Paramilitary organisations exerted a stranglehold on working class loyalist and republican communities in Northern Ireland during the conflict. In the absence of an effective and legitimate policing service, paramilitaries developed an alternative ‘justice’ system in which they ‘punished’ those accused of committing crimes against the community. They adopted a punitive system of control which included threats or warnings, public humiliation, curfew, exiling, beatings and shootings. This article traces the evolution of this system from illegal paramilitary ‘policing’ through to restorative justice schemes, offering non-violent alternatives to community crime, which, over time, have become a recognised part of the formal criminal justice system. Specifically it examines the role which a series of evaluations had on influencing this transformation. At the very least, policy evaluation informed the political debate and provided evidence to move restorative justice from illegal activities to an integral part of the criminal justice system.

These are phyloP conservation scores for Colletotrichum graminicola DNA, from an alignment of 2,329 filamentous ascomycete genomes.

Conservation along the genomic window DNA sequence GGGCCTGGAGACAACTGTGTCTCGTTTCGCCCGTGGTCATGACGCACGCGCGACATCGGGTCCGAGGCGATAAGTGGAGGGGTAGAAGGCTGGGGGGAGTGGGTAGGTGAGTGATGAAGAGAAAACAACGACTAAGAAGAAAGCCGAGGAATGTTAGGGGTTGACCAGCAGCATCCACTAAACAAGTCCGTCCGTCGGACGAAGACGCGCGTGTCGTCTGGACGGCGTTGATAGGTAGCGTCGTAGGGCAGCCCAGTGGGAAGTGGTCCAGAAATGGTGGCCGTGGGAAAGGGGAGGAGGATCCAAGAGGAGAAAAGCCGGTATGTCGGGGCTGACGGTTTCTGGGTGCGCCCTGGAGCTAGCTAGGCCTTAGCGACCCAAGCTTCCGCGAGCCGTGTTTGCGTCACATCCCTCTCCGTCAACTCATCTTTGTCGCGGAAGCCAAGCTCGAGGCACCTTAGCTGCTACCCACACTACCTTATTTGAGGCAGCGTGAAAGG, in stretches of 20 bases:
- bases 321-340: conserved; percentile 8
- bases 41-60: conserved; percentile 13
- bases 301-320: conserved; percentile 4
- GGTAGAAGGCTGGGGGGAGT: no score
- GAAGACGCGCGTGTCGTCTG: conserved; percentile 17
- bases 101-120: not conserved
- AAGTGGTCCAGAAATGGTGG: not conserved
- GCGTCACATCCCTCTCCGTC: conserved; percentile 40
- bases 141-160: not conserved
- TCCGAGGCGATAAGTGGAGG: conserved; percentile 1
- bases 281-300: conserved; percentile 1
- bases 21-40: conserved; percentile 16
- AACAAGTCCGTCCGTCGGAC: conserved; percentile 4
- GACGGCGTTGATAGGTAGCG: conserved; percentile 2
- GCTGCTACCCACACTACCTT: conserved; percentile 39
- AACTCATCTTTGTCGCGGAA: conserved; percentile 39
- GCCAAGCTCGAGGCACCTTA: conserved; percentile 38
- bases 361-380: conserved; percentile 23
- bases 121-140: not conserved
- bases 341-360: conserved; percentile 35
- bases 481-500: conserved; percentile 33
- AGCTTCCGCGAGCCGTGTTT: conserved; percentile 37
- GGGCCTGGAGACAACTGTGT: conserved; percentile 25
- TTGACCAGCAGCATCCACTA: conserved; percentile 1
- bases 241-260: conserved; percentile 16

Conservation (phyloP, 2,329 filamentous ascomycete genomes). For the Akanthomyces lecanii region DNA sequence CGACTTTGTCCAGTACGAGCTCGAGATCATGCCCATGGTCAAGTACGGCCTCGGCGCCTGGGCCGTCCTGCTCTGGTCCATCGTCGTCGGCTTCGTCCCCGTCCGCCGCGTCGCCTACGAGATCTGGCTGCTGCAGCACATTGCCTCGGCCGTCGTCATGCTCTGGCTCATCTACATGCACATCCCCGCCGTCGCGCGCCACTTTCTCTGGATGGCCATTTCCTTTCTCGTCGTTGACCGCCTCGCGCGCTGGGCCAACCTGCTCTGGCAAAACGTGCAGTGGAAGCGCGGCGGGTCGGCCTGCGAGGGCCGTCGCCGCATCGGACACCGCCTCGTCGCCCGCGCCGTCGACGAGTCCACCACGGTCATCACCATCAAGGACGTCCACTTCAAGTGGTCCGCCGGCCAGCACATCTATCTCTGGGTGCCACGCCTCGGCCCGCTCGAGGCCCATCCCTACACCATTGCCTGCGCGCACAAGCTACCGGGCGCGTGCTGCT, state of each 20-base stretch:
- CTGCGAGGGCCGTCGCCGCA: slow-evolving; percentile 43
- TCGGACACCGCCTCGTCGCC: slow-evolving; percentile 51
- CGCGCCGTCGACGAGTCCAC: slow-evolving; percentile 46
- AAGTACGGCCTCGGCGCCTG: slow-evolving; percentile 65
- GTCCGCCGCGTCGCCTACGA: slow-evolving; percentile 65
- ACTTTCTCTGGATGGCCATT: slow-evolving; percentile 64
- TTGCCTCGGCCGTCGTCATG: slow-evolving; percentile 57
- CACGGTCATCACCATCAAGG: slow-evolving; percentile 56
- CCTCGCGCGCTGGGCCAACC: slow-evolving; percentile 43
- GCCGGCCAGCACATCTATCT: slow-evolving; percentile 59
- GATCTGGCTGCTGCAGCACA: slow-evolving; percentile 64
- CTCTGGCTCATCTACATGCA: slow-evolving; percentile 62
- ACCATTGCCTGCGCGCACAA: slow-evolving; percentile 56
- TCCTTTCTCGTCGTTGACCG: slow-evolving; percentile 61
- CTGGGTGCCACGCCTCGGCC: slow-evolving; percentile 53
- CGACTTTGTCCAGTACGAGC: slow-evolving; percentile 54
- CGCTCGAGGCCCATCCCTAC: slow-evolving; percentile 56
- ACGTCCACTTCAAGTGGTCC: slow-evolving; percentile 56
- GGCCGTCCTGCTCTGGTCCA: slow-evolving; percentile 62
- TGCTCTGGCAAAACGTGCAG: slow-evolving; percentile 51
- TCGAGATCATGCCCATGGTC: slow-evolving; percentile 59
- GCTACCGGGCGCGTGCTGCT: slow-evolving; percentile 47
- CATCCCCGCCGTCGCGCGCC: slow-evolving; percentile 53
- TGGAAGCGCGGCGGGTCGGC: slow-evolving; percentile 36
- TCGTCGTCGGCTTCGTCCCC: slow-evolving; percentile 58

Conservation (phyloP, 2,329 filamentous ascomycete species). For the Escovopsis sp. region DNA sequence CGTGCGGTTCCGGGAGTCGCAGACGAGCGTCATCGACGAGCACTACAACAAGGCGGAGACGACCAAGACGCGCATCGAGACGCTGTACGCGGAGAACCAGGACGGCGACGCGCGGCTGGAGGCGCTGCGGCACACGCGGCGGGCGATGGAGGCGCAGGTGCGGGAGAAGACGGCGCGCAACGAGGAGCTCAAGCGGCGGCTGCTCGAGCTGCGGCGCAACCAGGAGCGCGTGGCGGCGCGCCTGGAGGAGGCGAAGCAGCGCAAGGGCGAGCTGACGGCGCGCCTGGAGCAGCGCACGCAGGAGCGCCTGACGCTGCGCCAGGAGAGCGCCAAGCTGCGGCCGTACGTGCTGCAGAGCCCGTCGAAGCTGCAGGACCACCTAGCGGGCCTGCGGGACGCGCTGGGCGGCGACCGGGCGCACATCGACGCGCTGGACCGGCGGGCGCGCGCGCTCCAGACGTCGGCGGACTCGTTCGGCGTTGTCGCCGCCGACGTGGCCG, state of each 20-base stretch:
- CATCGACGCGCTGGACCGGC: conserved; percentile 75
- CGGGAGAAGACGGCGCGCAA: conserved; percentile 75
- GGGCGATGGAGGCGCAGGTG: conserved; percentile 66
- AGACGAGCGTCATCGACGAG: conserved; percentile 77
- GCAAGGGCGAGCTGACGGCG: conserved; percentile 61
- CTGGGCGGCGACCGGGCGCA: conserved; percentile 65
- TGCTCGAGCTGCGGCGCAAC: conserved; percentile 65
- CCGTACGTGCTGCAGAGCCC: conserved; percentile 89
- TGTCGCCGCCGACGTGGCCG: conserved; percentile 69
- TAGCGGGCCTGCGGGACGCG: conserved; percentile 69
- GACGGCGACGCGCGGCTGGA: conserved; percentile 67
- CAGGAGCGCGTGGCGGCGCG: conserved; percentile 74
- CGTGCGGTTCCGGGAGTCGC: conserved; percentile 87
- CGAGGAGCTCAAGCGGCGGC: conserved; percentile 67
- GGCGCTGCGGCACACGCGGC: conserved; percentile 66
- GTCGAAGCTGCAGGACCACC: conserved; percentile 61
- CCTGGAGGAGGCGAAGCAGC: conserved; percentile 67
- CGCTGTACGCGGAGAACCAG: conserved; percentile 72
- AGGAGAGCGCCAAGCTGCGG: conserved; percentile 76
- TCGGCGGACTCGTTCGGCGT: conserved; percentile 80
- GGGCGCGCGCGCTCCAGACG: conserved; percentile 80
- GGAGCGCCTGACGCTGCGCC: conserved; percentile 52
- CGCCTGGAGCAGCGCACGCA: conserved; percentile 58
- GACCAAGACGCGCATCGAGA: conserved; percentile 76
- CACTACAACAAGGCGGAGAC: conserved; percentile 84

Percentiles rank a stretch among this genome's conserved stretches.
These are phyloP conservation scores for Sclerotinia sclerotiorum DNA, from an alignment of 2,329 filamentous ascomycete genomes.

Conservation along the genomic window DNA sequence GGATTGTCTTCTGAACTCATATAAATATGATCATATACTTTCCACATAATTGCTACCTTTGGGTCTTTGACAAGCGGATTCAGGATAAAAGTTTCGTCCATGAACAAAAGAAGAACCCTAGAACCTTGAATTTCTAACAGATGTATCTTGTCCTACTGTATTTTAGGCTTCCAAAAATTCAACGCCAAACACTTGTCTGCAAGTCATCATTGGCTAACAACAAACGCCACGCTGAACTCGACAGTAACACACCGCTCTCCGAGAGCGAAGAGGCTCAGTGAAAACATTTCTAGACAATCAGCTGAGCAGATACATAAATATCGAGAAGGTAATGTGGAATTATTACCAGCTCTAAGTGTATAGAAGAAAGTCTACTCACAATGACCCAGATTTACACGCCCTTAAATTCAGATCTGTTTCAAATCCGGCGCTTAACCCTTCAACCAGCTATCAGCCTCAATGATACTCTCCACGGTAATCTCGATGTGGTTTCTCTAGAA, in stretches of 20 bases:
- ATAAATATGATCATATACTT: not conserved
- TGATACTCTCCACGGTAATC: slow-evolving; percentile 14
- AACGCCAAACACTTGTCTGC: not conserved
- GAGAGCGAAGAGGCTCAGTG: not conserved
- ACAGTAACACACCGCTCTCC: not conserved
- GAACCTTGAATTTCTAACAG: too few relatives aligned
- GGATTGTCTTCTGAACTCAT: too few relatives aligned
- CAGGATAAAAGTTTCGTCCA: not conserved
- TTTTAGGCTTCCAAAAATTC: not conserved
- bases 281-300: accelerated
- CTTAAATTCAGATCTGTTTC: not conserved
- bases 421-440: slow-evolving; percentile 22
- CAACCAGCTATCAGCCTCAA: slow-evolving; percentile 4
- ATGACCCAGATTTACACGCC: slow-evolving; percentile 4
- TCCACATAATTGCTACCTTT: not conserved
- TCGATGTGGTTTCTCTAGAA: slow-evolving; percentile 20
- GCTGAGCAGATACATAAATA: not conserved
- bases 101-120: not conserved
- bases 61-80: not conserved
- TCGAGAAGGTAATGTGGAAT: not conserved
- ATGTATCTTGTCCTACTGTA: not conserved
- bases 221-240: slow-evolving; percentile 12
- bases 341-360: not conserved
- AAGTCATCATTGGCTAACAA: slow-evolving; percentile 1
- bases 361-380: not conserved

|Journal||Journal of Peacebuilding and Development|
|Publication status||Published (in print/issue) - 2013|